What is an independent contractor vs. an employee in California?

What is an independent contractor vs. an employee in California?

On Behalf of | Mar 8, 2022 | Employment Law |

The way your employer classifies you affects their obligations and your rights. As an employee, you have the protection of certain laws and specific workplace programs, like workers’ compensation and unemployment insurance. As an independent contractor, you are self-employed and have fewer systemic protections.

When your employer first hired you, they may have informed you that it was a position only for independent contractors and had you fill out a 1099. However, you believe that they treat you like an employee and that you should have filled out a W-2 instead.

What is the difference between an independent contractor and an employee in California? 

The state applies the ABC test to independent contractors

To determine if someone is an independent contractor or an employee, the state looks at their work conditions. To be an independent contractor, the worker must meet three qualifications, which the state calls the “ABC test.”

The worker must be free from control and direct management regarding the performance of the work. More importantly, the work that they perform must be outside of the scope of the company’s usual course of operations. The worker should have their own small business and provide all their own supplies and support.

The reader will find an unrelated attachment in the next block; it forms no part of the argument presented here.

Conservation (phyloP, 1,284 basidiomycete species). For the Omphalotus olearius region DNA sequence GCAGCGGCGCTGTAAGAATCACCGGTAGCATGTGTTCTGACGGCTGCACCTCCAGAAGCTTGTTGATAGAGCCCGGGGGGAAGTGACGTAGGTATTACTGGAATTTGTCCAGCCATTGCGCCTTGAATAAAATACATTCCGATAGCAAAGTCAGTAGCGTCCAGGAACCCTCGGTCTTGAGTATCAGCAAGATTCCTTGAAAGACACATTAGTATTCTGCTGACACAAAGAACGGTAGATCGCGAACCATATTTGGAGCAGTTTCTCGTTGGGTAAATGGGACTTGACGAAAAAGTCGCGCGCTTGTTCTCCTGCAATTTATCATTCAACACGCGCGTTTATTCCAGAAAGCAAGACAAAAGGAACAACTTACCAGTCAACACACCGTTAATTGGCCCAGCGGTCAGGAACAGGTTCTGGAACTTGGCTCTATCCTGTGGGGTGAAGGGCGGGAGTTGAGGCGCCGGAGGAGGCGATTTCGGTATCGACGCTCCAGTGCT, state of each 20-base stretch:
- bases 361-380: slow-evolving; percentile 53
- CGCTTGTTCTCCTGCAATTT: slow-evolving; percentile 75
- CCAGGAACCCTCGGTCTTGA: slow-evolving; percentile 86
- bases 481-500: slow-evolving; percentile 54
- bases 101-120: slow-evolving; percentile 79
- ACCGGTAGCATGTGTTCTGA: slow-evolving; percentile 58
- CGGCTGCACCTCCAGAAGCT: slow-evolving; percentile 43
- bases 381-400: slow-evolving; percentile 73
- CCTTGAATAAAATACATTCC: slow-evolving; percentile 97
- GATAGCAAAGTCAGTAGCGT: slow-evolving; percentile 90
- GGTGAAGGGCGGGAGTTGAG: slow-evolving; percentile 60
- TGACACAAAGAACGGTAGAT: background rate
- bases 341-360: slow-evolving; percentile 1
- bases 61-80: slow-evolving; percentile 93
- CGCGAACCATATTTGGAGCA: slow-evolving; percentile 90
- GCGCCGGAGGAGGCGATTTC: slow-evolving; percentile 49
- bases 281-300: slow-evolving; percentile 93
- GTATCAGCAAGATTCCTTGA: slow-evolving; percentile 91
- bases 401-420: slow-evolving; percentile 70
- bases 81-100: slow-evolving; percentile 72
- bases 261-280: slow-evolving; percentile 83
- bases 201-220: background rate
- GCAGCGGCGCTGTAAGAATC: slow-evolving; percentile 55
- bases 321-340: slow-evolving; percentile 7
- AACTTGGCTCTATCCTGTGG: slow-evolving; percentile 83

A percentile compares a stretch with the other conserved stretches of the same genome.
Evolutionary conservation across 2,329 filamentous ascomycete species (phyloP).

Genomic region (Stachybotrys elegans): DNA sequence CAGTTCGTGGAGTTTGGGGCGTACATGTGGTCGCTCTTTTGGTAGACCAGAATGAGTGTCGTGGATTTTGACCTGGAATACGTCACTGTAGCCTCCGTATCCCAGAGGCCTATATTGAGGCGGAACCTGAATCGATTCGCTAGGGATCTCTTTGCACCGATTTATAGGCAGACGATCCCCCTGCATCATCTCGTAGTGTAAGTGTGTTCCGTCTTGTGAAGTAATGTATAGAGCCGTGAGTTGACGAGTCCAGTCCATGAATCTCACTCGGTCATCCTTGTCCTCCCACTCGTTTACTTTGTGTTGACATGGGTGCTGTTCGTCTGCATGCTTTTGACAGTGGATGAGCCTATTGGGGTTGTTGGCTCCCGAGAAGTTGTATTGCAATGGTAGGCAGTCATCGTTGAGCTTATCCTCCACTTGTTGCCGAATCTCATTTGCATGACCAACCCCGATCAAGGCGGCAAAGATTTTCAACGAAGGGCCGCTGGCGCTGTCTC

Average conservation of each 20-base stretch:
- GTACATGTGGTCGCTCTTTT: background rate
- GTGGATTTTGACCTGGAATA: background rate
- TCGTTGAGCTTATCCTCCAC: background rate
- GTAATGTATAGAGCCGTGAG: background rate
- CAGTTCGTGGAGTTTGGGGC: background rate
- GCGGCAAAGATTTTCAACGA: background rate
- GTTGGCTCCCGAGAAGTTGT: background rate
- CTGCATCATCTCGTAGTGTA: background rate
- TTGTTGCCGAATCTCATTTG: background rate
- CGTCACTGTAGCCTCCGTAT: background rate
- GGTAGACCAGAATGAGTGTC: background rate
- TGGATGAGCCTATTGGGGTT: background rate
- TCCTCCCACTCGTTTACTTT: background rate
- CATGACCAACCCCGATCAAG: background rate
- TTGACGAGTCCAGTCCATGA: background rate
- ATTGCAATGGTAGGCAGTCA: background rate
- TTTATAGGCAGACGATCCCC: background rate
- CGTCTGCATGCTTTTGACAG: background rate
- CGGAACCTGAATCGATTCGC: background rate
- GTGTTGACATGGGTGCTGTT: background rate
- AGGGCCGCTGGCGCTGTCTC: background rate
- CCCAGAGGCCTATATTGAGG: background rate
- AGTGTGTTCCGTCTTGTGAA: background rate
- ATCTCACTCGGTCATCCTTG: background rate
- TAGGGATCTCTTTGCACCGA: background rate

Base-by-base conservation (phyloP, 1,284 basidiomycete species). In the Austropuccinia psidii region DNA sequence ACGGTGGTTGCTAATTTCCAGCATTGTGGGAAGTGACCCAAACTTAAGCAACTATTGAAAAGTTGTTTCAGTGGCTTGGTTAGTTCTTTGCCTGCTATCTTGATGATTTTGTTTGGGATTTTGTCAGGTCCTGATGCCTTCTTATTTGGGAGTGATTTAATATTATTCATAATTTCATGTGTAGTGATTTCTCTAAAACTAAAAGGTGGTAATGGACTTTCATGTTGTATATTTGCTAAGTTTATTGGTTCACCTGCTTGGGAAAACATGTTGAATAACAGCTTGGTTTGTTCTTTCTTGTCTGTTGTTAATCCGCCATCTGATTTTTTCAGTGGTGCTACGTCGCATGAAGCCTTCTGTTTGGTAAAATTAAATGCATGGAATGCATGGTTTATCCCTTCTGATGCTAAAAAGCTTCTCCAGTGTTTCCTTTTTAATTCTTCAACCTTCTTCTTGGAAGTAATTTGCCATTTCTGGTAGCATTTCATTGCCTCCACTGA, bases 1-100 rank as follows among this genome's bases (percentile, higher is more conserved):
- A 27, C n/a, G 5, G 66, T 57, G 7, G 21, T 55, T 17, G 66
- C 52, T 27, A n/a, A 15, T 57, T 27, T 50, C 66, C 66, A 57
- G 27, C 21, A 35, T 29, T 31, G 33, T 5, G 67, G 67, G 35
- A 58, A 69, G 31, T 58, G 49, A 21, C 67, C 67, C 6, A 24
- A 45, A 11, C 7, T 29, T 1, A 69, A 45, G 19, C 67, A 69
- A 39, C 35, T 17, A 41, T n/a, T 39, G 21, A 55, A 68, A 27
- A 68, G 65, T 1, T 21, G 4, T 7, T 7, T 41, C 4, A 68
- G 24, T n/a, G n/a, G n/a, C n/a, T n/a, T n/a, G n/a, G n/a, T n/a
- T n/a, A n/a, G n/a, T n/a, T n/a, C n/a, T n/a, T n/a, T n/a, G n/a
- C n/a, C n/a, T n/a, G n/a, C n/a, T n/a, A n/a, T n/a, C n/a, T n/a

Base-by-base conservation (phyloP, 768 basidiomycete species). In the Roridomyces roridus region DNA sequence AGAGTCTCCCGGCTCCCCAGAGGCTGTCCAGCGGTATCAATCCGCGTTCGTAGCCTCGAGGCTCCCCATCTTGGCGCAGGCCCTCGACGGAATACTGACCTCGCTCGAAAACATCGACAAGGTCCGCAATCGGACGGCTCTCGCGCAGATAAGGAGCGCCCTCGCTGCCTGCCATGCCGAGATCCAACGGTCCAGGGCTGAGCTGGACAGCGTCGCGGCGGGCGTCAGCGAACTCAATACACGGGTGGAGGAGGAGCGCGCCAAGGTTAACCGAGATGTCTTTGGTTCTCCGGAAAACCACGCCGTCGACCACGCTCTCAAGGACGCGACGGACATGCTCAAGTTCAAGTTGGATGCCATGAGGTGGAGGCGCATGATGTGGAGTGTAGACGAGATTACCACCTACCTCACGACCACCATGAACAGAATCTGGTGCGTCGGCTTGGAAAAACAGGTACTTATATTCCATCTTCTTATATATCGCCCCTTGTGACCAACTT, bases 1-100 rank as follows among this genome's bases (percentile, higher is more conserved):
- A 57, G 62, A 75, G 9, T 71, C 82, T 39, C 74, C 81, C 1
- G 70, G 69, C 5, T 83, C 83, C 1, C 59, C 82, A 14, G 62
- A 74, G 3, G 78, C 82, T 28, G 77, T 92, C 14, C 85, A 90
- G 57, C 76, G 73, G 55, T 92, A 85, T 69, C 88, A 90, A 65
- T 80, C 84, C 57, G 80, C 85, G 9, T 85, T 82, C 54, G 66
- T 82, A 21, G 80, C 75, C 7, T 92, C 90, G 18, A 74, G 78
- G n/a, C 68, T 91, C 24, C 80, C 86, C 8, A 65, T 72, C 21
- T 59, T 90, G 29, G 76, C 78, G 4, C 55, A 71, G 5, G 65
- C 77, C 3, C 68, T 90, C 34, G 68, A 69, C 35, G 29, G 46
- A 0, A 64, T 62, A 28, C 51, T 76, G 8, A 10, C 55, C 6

Sometimes, a worker meets one or two of those criteria but not all three. A remote worker who does their job on their own schedule and on a computer they purchased themselves may still be an employee if their work directly relates to the company’s primary operations and they are subject to certain kinds of micromanagement. 

What can you do about misclassification?

If you believe that you are an employee but you have filled out tax paperwork as an independent contractor, you could potentially lose out on certain rights. Contractors can’t claim overtime pay, workers’ compensation benefits or unemployment, in most cases. You also have to pay more in tax because your employer doesn’t contribute their fair share.

Some workers are able to have their employer change their classification when they point out that it is incorrect. Others may need to initiate legal proceedings because the company doesn’t change its practices or retaliates against them for pointing out the problem. Understanding your rights as a worker can help you stand up when your employer infringes on those rights.